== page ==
Originally written Friday, 11 NOVEMBER 2011
Since I’ve been on the study I’ve had a few problems with the hospital’s internet connection. I’ve tried logging on several times using different passwords, but despite the fact the wireless symbol is showing that there is a strong feed the firefox Mozilla and google chrome are refusing to recognise it. I don’t know what I’ve done to my laptop and I’ve tried to consult it’s help support centre, but there doesn’t seem to be a reason why the internet explorer wouldn’t work. Technology is wrong. Or the people who made it are. And their mistake is preventing me from updating my blog as I would like.
Since Monday my experience on the study ward has been quite normal and routine. Well, that’s as ‘normal’ as you could possibly expect. It’s never boring as there is always something happening or someone to talk to, if you don’t mind a stint of claustrophobic isolation and periods of laying about checking your email and watching tv.
For the study, I and eleven other volunteers must spend a period of roughly six to eight hours laying silent and still on our beds while doctors and nurse tiptoe around us and hush us at the slightest murmur. They are taking heartbeat tests using an ECG monitor and blood samples from a canulla valve injected into the arm. It is not a painful experience except for the uncomfortable feeling of laying on your back for such a long duration, and where occasionally at 6 am a nurse might accidentally miss a vein and push the needle into your muscle followed by a brief controlled panic before she tries again. The only other complaint I have of the ward, besides the limited entertainment and DVD selection, would probably be the food. It’s back to school dinners, and if your pallet isn’t against bland microwave dishes consisting of endless variations of rice/pasta you won’t have a problem.
The trial is mixed sex, so often you’ll find someone to talk to, but you must be aware of etiquette and remain polite in this extreme space of limited privacy. You might be surprised to find yourself introducing who you are to your neighbour on the ward and chatting away on various subjects that you never even knew you possessed knowledge on simply as away of breaking the pulverising monotony. Most of the volunteers are students, graduates or travelers, alongside individuals who are either out of work or between jobs. I’ve met two medical students midway on there courses who have chatted to me a lot about their career interests, full moon parties and gap year holidays abroad. I feel like I know more about orthopaedic practice and the complexity of exams they must undergo over a 5-7 year period.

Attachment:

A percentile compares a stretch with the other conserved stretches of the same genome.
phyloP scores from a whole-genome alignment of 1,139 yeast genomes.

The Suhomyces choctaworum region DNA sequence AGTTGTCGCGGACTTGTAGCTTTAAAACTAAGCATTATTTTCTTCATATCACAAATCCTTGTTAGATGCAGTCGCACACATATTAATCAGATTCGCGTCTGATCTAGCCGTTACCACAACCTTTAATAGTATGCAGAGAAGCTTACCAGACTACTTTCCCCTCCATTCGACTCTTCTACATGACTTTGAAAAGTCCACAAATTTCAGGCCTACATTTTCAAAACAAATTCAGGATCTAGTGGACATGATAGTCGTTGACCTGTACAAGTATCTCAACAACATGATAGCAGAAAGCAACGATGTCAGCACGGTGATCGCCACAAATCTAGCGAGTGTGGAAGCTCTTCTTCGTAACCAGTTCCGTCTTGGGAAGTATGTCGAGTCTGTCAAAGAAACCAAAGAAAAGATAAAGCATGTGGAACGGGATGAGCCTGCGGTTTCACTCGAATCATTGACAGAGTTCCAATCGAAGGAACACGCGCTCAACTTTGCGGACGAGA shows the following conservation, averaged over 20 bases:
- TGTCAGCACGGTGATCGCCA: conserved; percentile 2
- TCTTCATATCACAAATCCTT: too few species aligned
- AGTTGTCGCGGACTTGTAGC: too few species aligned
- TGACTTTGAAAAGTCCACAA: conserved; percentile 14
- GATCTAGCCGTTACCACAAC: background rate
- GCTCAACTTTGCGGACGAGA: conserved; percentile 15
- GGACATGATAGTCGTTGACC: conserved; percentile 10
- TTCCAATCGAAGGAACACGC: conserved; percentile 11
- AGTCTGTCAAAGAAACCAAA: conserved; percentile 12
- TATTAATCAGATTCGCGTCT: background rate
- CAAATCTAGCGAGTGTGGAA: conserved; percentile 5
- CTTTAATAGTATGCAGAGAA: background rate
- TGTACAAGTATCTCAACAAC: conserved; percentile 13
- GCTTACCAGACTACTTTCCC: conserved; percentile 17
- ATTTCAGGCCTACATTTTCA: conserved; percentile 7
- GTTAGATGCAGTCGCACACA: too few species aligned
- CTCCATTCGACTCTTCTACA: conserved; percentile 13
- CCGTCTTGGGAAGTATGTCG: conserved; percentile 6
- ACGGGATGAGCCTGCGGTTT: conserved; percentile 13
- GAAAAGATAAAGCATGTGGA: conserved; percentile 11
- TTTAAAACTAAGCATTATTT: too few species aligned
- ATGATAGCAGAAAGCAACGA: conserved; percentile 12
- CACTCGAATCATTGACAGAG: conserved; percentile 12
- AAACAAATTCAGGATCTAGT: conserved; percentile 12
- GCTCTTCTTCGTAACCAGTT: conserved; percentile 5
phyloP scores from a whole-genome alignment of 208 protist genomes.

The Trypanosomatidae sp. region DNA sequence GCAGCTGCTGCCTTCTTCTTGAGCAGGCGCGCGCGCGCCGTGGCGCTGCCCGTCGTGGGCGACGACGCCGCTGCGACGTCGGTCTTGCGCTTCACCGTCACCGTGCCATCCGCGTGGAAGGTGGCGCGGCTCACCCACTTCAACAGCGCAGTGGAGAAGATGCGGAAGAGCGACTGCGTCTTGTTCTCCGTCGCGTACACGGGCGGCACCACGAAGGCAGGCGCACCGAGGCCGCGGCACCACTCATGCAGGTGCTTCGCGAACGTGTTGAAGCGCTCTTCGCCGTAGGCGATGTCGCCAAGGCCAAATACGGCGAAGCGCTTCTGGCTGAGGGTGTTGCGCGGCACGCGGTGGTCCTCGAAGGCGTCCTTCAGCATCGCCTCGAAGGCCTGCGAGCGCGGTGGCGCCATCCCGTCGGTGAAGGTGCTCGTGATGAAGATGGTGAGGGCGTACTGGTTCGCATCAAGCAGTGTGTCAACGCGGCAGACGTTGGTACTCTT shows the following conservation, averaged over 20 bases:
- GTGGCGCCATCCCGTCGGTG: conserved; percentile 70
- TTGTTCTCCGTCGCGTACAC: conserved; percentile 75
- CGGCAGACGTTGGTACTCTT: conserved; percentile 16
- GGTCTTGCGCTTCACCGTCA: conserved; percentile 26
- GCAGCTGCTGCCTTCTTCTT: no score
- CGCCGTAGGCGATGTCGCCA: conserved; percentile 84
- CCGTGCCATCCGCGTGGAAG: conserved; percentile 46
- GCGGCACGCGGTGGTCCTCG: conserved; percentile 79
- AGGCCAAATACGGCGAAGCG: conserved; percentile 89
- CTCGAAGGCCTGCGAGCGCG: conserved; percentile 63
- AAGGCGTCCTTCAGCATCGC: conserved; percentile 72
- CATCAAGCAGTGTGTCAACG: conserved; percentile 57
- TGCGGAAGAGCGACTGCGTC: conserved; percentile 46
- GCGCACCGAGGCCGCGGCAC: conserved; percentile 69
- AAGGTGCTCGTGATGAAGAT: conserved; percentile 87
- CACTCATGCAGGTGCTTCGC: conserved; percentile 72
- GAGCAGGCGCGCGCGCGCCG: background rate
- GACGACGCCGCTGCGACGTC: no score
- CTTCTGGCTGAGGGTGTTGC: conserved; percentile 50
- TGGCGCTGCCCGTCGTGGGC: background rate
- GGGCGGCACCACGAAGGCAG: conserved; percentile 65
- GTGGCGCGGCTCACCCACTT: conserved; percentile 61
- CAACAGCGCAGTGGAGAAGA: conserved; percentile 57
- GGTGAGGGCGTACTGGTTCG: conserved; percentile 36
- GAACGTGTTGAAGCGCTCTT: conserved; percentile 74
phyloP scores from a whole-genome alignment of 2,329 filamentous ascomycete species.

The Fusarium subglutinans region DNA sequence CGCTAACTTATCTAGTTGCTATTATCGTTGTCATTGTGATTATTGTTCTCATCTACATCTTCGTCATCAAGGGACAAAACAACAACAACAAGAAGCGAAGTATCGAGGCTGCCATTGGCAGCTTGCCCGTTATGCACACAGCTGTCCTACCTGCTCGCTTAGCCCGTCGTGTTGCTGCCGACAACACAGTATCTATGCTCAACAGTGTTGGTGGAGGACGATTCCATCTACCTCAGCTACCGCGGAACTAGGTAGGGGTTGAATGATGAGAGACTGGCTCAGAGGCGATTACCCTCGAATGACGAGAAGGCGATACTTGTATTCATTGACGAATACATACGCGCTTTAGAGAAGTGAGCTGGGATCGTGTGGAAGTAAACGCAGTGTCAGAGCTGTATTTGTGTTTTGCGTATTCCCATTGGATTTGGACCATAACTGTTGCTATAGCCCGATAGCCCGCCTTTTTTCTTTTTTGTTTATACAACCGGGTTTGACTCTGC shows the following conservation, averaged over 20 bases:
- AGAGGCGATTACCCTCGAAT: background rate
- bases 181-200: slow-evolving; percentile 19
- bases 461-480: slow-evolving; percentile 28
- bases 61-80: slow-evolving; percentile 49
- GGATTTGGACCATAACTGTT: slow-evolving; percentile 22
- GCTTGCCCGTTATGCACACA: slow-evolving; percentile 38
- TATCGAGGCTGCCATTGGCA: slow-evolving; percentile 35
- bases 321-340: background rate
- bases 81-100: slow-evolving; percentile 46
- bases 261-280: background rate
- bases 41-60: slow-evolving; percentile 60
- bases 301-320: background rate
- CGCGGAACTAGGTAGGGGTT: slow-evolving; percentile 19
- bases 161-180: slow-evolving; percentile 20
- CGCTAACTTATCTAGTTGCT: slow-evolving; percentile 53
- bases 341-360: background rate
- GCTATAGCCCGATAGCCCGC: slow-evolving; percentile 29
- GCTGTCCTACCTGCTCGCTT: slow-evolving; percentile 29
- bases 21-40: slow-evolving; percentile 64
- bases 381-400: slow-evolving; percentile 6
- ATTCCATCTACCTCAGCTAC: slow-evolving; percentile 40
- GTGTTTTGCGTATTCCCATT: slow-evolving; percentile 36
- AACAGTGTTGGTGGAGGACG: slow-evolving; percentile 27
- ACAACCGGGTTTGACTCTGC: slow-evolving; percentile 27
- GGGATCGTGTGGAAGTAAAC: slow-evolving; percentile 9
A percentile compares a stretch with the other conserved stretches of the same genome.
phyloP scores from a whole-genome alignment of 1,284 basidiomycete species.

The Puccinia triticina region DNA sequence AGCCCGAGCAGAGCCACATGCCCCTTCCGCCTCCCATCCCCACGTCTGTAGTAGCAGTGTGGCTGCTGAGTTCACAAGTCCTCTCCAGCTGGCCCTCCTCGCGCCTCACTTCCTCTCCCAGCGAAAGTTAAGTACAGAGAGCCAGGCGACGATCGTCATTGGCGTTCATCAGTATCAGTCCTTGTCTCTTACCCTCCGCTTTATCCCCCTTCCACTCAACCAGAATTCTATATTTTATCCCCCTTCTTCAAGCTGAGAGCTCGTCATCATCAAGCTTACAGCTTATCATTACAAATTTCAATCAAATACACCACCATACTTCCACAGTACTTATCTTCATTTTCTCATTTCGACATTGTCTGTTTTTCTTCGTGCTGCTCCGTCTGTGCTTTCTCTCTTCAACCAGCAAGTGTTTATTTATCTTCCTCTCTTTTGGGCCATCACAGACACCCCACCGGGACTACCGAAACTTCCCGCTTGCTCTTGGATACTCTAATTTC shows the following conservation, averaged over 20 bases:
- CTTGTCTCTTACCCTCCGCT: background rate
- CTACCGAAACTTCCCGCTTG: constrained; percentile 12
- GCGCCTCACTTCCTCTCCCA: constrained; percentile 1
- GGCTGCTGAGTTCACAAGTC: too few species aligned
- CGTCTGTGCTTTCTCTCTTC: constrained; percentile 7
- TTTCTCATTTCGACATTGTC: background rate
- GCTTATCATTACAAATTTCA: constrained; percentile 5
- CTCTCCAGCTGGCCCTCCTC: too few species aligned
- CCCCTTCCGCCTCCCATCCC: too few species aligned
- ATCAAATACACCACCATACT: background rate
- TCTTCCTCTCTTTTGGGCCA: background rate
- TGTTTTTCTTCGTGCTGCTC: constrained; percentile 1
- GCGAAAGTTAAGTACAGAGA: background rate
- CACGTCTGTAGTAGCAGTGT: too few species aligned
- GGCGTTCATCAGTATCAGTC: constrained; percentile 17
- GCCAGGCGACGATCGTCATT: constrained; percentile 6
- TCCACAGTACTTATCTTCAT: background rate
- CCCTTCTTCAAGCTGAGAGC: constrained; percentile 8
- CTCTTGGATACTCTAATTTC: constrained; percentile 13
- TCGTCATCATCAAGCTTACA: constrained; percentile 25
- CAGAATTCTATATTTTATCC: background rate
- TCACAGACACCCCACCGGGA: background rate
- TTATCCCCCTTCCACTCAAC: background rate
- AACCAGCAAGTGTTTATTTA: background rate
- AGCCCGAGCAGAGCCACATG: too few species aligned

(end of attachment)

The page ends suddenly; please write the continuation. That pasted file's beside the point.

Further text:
So far the trial has lasted for two periods of five days with one weekend intermission in between. On Monday 8th August, during my admission for the second period, I became a window spectator to the Croydon riots that occurred just 10 minutes away on the road leading to the city centre. My sister, who I’d stayed with at her flat in Brixton, had woken me that morning to tell me town centre and its tube station had been closed due to the damage caused by the riots the night before. Funny, that night as we’d met outside the Ritzy cinema near the main junction, I’d felt surprised to see so many bystanders and young people, who I’d learned had been at a music festival that Sunday.
Some of the English speakers, volunteers and staff, perched on their beds and went to the bathroom to try to get a better look from the window. A live news broadcoast on the TV in the lounge room showed areal footage of a burning building whilst helicopters could be heard hovering around the nightsky.
I’d watched on the chaos onscreen and couldn’t believe what I was seeing, and wondered if the trial would be cancelled, or if we or the hospital were in any danger of being set ablaze. I’d spoken to the Japanese volunteers, who couldn’t speak English and seemed oblivious to what was happening, they followed me to lounge where I’d pointed at the screen, and then at the window where the smoke and lights from the helicopters could be seen. Their eyes widened slightly and exchanged a look of surprise before returning to their beds to continue whatever it was they were looking at on their laptops.
I’m listening to The XX and for some reason their song VCR released in 2009, I song I liked, seems like capture the chaos and confusion that was going on at that time.
Information about medical trials with Richmond Pharmacology can be found here: